[Frontiers in Bioscience 3, d1148-1160, November 15, 1998] |
MOLECULAR PATHOBIOLOGY OF PANCREATIC ADENOCARCINOMA
Shamlal Mangray and Thomas C King
Department of Pathology and Laboratory Medicine, Brown University School of Medicine, Providence, RI
Received 8/24/98 Accepted 9/4/98
4. CHROMOSOMAL ABNORMALITIES IN PANCREATIC ADENOCARCINOMA
Cytogenetic analysis of pancreatic tumors has been useful in identifying specific chromosomal abnormalities although most tumors show complex karyotypes with numerous anomalies. G-banded metaphase spreads have suggested that additions to chromosomes 7 and 20, and loss of chromosome arms 1p and 6q are important in the pathogenesis of pancreatic adenocarcinoma (10). Molecular probes specific for each chromosomal arm have been used to refine genetic mapping and allelic loss studies have been helpful in identifying tumor suppressor gene candidates in pancreatic adenocarcinomas. Comprehensive evaluation of 17 pancreatic adenocarcinomas showed a high frequency of non random allelic loss for chromosome arms 1p (50%), 6p (50%), 6q (50%), 8p (56%), 9p (76%), 10p (50%), 10q (50%), 12p (50%), 12q (67%), 17p (95%), 18q (88%), 21q (61%), and 22q (61%) (10). These allelic loss data correlate with known locations of several tumor suppressor genes. Chromosome 17p is the normal location of the p53 tumor suppressor gene, chromosome 18q is the site of the DPC4 gene (and the DCC gene implicated in colorectal carcinoma) and chromosome 9p is the site of the p16INK4a(MTS1) gene. These individual genes and their potential mechanisms of action in the genesis of pancreatic adenocarcinoma are discussed further below.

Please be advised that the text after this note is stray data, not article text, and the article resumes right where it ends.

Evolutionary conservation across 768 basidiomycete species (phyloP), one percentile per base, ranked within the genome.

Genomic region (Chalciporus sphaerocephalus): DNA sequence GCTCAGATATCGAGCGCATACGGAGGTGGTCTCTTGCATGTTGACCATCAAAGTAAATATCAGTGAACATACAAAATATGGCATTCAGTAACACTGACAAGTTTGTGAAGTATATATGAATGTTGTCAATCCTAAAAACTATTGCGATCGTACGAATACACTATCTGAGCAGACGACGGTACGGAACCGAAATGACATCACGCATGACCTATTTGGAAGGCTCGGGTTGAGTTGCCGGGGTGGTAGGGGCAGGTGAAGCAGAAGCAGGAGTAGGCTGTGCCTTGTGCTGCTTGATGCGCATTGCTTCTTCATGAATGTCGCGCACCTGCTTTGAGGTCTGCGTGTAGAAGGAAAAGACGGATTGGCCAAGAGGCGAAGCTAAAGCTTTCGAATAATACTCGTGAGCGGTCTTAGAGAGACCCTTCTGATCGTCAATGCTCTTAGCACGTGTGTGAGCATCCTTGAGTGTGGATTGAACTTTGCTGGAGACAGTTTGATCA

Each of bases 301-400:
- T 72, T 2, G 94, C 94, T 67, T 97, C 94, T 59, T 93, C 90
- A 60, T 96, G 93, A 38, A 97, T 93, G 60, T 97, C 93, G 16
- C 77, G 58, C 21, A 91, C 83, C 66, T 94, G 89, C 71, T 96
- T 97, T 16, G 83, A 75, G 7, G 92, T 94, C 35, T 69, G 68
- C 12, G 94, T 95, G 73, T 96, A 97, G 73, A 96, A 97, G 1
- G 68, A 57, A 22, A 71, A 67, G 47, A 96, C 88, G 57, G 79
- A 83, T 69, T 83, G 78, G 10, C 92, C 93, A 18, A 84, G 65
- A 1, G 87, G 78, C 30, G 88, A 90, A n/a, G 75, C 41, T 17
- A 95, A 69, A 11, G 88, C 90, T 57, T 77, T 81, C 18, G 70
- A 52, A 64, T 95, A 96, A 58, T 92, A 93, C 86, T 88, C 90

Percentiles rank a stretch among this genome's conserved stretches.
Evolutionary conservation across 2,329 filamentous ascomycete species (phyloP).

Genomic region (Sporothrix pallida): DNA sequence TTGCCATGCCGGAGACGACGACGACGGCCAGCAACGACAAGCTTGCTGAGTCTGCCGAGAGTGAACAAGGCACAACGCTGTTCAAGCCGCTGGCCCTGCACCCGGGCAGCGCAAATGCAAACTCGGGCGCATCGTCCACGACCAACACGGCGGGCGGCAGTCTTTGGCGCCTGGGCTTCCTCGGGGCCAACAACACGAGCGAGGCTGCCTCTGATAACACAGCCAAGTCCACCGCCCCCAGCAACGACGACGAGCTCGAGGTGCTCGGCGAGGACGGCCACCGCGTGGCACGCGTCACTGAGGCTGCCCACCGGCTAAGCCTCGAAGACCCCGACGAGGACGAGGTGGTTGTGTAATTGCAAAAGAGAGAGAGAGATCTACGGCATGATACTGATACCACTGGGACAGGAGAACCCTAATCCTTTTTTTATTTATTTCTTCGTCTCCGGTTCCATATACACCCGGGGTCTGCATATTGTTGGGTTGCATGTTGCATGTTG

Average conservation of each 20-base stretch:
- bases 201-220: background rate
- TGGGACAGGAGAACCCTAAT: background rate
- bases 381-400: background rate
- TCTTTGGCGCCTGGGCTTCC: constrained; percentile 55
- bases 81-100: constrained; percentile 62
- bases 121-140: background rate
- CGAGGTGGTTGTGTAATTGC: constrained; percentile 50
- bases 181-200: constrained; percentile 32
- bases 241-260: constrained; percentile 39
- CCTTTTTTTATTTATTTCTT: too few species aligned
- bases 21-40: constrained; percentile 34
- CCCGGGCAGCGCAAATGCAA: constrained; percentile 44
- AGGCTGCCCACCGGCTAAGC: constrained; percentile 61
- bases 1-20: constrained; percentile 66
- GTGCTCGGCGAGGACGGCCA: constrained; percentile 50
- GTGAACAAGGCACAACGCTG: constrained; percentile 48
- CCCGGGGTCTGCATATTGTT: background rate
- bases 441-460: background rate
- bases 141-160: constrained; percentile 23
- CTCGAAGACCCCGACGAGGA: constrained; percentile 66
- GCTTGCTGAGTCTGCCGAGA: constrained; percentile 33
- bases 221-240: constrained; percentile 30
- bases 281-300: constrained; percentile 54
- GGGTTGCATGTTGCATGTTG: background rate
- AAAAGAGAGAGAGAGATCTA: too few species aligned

DNA Ploidy has been investigated by some workers in an effort to select candidates for surgical resection (19). Aneuploid tumors have been reported to be associated with a poorer prognosis than diploid tumors. These data must be interpreted with caution, however, since almost all ductal pancreatic tumors are known to contain multiple genetic abnormalities and are expected to be aneuploid. Ploidy analysis may identify less common, lower grade tumors (e.g. cystadenomas and low grade cystadenocarcinomas) which would be expected to have a significantly better prognosis.